NRL warns bubble bursters of future pain

·3-min read

ARL Commission chairman Peter V'landys has warned players are risking not only this year's competition but the earnings of future stars as the NRL investigates 12 St George Illawarra players for a potential breach of biosecurity protocols.

The NRL and NSW Police spent Sunday investigating Dragons players who broke stay-at-home orders to attend a party at forward Paul Vaughan's house on Saturday night.

Thirteen people were issued with $1000 fines from the police for breaching the public health order, after they were called to Vaughan's Shellharbour house.

"Four men - aged 21, 30, and two aged 24 - were also spoken to and it was determined they were not residents," a NSW Police statement said.

"They were all given directions to leave and return to their homes.

"Following inquiries, police have since spoken to a further seven men - aged 26, 28, two aged 30 and three aged 25 - who had also attended the home.

"The 11 visitors were unable to provide a valid reason for being away from home and they along with the two home-owners will be receiving $1000 PINS."

The situation could have dire implications for the Dragons' season, given if any person from outside the NRL bubble was present each player would need to be placed in two weeks' of isolation.

Even if there wasn't a biosecurity need to sit players out, there is every chance the NRL could still come down with bans to go with big fines for a blatant bubble breach.

It is the third breach in the space of a fortnight after five Canterbury players became close contacts of a COVID-19 case when they visited a Bondi pub two weeks ago.

Cronulla centre Josh Dugan was also fined $25,000 last week and sidelined for 14 days for visiting a Sydney restaurant before the city's lockdown began.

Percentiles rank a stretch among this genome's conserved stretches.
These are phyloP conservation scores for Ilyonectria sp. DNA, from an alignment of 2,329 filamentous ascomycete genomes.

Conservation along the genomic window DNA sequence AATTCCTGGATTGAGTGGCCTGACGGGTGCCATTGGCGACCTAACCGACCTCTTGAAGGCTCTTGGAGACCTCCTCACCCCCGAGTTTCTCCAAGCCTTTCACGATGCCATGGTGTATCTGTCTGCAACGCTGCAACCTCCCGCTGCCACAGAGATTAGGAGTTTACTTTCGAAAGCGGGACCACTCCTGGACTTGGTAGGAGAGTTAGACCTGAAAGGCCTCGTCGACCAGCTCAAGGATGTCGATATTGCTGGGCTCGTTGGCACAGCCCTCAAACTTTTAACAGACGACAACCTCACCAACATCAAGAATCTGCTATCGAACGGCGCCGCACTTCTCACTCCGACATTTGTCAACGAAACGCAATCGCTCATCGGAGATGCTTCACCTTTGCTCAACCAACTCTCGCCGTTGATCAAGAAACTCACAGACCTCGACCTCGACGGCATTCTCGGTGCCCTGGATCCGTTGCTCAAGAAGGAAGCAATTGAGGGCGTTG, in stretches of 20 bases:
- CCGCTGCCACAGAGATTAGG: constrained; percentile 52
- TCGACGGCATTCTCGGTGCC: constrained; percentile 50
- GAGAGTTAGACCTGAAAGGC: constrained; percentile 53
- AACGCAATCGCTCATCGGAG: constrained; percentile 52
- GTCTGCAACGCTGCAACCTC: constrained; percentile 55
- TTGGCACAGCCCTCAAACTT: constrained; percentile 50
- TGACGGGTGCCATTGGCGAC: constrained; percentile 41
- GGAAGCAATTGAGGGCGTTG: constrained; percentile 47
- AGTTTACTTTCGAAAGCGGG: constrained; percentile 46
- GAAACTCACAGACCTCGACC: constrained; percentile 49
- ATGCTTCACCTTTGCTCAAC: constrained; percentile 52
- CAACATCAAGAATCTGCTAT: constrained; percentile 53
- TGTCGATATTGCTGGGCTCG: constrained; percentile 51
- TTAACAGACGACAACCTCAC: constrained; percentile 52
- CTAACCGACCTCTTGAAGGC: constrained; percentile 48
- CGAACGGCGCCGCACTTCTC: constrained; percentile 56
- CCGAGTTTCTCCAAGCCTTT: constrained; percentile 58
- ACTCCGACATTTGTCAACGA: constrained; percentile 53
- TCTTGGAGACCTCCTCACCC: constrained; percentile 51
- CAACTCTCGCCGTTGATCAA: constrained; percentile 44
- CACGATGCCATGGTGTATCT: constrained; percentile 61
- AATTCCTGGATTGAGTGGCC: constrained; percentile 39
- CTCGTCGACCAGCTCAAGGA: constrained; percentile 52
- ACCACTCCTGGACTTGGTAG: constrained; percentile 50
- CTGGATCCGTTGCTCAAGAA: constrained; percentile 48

It comes with the NRL in continual negotiations with state governments, seeking access across closed borders to allow the competition to continue.

"The players have to understand that if they don't follow the protocols there will be no game," V'landys told AAP.

"And if there is no game not only does it affect their salary and wages, but also the salary and wages of players in the future.

"Because it will have a dramatic financial effect on the finances of the game.

"They have to understand they are playing not only for themselves but their fellow players, future players and all the people who make a living out of rugby league.

"That is enough of an incentive for them to follow the protocols."

V'landys stressed he did not want to pre-judge the Dragons players as investigations continued.

But the trio of incidents does come after players were relatively well behaved during last year's season-long restrictions.

This incident also marks the second time Vaughan has found himself under investigation for a biosecurity breach, after missing two games for visiting a cafe last year.

State of Origin players Ben Hunt, Andrew McCullough and Tariq Sims are not believed to be among the group, clearing them to join camps this week.

The NRL expects to have a clearer picture on where Game III will be played this week, with Newcastle the favoured venue.

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